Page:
What is life like in a closed environment for a student who has returned to live with her family?
Hello, my name is Madeleine Hordinski, I am 22 years old and I live at home with my parents and my 17 year old sister in Cincinnati, Ohio.
March 20: I went on a social walk with my boyfriend, Krishna Nelson, in my neighborhood, Walnut Hills. We didn’t go more than six feet for the one kilometer long walk.
The distance between me and my friends and me and my boyfriend right now has certainly been really difficult. My boyfriend and I have actually had a long distance relationship for almost four years now, we go to school three hours apart.
Watch Maddie’s video diary
We asked three young Americans to share their very different experiences of the pandemic.
We will also hear from Miguel, 21, who lives in San Francisco, and Ana, an 18-year-old high school student from the Bronx in New York.
And now that I’m at home in Cincinnati where he goes to school, we are sort of in that strange short distance relationship where we see each other more often, but it’s outside and from a distance. And so I think it’s been really hard not knowing when we’re going to be able to spend time together again.
March 29: We have new rules in our house due to quarantine. As soon as I get home from work, I wash my clothes and take a shower and disinfect my hands profusely, always.
I was a freelance writer for PBS, and I’m covering a story that examines how low-income families are affected by coronavirus. I went to a homeless shelter and interacted with families – I did everything I could to be as safe as possible
I’m also still at school at the University of Ohio to take online courses.
March 30: My sister and I drove to Mount Adams today, as it was in the 60’s (around 15 ° C) – it’s a Cincinnati neighborhood with one of the best views in the city center, so we sit with the windows down to enjoy the view.
With regard to the Cincinnati coronavirus, a lot has also happened recently. Even today, a bunch of employees have tested positive for coronavirus at Cincinnati Children’s Hospital, which I guess is not shocking, but it remains really scary.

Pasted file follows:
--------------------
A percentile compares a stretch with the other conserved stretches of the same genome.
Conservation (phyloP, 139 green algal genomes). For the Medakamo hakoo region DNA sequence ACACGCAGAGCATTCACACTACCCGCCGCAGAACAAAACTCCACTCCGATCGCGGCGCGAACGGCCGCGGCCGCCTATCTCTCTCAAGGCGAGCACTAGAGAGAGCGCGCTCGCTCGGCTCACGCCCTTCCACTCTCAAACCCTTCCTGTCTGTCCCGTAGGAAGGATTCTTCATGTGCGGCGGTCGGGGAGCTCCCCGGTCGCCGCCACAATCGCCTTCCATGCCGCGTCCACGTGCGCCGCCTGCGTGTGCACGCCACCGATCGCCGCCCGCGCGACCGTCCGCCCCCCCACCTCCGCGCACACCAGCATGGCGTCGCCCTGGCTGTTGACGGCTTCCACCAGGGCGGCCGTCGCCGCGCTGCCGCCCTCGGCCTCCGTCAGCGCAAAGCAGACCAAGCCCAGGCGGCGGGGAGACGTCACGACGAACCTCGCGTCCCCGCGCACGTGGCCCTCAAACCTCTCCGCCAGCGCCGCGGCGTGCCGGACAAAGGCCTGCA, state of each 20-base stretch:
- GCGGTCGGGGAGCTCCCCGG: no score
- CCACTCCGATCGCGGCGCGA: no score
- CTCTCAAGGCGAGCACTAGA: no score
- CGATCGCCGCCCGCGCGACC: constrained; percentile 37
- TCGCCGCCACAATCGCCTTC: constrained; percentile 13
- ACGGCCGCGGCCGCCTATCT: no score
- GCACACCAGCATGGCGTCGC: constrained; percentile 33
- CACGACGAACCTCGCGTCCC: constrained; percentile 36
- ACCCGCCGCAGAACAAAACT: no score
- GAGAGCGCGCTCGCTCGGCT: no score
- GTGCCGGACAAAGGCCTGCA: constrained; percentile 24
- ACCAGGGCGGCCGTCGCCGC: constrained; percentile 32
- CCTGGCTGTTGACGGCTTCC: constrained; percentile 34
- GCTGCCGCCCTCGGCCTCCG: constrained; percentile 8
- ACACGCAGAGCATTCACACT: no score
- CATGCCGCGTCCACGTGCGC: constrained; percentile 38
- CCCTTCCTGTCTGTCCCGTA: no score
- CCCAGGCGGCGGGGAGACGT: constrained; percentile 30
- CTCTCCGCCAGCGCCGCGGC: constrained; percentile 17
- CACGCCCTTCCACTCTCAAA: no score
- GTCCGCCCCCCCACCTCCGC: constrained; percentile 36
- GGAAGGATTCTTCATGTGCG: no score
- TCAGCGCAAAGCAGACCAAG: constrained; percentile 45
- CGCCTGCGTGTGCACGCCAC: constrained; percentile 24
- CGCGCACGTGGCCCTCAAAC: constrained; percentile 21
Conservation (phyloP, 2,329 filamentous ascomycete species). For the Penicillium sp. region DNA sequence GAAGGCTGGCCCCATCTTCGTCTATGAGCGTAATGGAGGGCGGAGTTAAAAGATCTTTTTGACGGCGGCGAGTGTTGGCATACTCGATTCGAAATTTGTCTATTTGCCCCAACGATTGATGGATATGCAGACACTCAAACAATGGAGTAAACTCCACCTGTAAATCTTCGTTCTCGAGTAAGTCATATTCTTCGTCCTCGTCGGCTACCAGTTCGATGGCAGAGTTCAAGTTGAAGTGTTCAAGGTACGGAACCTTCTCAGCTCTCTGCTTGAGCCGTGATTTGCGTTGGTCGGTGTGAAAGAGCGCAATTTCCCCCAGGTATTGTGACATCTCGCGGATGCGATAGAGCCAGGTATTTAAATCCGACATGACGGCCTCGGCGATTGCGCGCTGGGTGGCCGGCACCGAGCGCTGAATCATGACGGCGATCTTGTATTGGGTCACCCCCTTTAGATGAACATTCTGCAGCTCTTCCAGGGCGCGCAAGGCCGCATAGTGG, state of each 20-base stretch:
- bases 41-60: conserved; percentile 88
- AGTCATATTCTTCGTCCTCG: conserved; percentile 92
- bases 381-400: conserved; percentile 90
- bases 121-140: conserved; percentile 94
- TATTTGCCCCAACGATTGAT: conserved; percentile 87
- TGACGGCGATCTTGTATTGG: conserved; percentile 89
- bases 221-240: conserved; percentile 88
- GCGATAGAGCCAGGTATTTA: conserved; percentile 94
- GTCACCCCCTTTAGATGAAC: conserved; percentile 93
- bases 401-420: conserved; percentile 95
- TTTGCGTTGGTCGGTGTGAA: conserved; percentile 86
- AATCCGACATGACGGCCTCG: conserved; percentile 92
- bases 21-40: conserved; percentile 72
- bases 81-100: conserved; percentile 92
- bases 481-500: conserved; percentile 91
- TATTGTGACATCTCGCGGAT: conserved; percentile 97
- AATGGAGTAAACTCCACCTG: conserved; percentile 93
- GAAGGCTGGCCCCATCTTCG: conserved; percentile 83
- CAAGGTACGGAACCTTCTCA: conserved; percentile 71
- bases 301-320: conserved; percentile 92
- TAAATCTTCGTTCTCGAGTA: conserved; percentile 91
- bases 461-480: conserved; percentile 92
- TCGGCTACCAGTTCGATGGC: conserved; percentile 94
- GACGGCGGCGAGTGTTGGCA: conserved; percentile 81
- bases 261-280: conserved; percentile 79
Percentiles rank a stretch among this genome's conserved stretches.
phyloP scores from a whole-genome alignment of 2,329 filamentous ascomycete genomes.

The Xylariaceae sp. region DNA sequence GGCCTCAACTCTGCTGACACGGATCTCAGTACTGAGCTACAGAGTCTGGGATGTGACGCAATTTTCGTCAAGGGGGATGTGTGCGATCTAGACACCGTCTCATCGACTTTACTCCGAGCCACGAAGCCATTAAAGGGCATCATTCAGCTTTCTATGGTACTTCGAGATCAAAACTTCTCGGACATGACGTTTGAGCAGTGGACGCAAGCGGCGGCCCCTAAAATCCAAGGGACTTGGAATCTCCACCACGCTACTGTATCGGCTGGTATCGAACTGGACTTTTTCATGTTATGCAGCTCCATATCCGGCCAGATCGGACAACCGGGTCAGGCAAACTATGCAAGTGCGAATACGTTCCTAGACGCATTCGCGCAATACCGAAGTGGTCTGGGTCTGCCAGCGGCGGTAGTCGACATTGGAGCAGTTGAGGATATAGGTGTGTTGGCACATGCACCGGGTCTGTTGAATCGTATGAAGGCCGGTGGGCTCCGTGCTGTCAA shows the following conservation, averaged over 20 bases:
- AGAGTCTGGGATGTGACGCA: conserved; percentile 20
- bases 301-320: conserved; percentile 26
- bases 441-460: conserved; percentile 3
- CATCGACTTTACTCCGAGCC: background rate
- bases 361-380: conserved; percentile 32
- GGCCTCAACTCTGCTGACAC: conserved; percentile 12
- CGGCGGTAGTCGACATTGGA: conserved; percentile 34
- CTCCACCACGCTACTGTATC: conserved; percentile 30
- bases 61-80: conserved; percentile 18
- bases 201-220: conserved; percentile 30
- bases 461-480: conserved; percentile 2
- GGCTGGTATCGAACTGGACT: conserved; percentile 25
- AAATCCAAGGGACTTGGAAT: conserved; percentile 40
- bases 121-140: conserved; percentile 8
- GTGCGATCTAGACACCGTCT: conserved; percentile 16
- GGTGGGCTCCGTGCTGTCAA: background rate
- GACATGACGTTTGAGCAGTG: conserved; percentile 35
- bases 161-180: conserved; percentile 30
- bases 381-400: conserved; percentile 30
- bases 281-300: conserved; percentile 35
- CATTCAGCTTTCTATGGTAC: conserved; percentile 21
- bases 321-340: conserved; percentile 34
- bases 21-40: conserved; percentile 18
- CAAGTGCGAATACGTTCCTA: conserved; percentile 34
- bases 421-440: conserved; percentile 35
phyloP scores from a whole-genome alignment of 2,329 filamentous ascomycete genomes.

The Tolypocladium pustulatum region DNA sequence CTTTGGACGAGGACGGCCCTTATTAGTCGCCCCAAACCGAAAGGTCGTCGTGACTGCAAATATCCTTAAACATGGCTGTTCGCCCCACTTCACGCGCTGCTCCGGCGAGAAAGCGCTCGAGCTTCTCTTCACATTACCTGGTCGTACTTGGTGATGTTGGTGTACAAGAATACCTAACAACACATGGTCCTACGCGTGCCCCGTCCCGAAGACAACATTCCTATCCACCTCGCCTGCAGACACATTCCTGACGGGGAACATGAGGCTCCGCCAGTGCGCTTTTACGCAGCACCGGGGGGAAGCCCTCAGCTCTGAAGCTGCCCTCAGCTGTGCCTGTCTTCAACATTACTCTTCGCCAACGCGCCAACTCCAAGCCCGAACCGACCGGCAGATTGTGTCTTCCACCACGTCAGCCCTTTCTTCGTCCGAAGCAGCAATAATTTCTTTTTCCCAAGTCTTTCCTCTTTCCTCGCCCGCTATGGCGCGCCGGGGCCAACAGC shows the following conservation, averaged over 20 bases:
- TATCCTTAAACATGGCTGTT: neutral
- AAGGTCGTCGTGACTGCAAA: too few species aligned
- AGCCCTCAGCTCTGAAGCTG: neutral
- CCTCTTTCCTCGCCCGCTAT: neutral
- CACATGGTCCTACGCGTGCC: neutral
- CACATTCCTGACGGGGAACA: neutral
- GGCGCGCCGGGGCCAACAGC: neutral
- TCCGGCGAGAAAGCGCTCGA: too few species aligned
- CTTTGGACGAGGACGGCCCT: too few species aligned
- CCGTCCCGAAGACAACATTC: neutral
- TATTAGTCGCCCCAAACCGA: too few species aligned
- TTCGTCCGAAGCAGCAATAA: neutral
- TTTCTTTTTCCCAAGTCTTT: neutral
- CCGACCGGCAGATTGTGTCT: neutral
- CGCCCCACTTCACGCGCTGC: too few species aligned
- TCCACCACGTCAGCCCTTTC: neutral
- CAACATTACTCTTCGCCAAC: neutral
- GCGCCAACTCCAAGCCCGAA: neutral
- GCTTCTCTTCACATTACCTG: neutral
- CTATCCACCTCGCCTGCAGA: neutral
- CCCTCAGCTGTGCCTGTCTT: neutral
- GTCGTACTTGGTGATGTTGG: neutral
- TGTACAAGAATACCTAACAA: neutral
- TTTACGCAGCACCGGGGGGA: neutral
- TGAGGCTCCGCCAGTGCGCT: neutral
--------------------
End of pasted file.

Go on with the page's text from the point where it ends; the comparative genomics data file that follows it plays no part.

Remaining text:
So it’s getting closer and closer to home. We have more and more cases here every day, of course, and more people are dying as well. So I stayed at home, spending a lot of time with my sister.
April 8: Sabina and her friend Avery, who is also an elderly person, return to their high school, Walnut Hills, to do social distancing training around the track.
My sister finds it hard to miss the milestones of her last year of high school and try to stay motivated with all the classes moved online. “Sometimes it’s hard not to feel so isolated,” she says.
I feel much more comfortable this week being quarantined. Not as overwhelmed and exhausted as I have felt in the past. But it is obviously very scary to see how many people move around the United States, as it is very different from state to state and city to city.
April 11: We ate pizza and salad for dinner before spending a movie night. My sister and father installed the projector screen before our movie night with our neighbors.
We have watched Monsters, Inc. since we have four young neighbors.
April 13: My father is a professional musician, he writes and plays the guitar for people and sometimes teaches at the University of Cincinnati. Right now, obviously, everything that is online. He also has a recording studio across from our house where he works, and he still writes music.
April 14: My mom is an outreach coordinator at a local high school in Cincinnati and her job is to coordinate volunteer opportunities with her students.
She works on mask sewing using old curtains, clothes and rags. She plans to send the masks to family and friends.
A teacher at my mother’s school died suddenly last week. The teacher’s death was not related to the coronavirus and was a huge shock to my mother’s school community.
Because the teacher’s family was unable to arrange a funeral because of the pandemic, more than 100 people showed up in cars to drive home to show their love and support.
My mom made a special poster for the family and put it in the window of her car. His sign said: “Pray for you, our hearts are with you”. It was really cool to see how the community came together.
My perception of family has definitely changed since it all started too because I think I have become more attentive to how much I appreciate my relationship with my sister. We did so many things together like running, cooking, dancing, so many things.
You know we are still bored but yes it feels good to spend a lot more time with her.
I think my family dynamics have also changed, everyone has changed. I think we were probably subconsciously very good at giving ourselves space during the day, just having our own time for work or spending time alone.
And then at the end of the day, we all get together and have dinner, sometimes we play a game, go out with our neighbors from afar or just watch a movie.
It’s amazing how nice people have been to each other and how inventive people have been. I loved seeing how the musicians walked down the street playing songs for everyone, or people projected movies to the side of apartment buildings so that an entire apartment could watch a movie together from afar .
My little neighbor (who lives on the left side of the building) named Matilda was five years old and had an ocean-themed birthday with her family. So my boyfriend, who owns a hot air balloon business, brought him ocean-colored balloons.
I think people really get together like they haven’t in a while, and it’s really cool to see.
Produced by Hannah Long-Higgins and Robin Levinson-King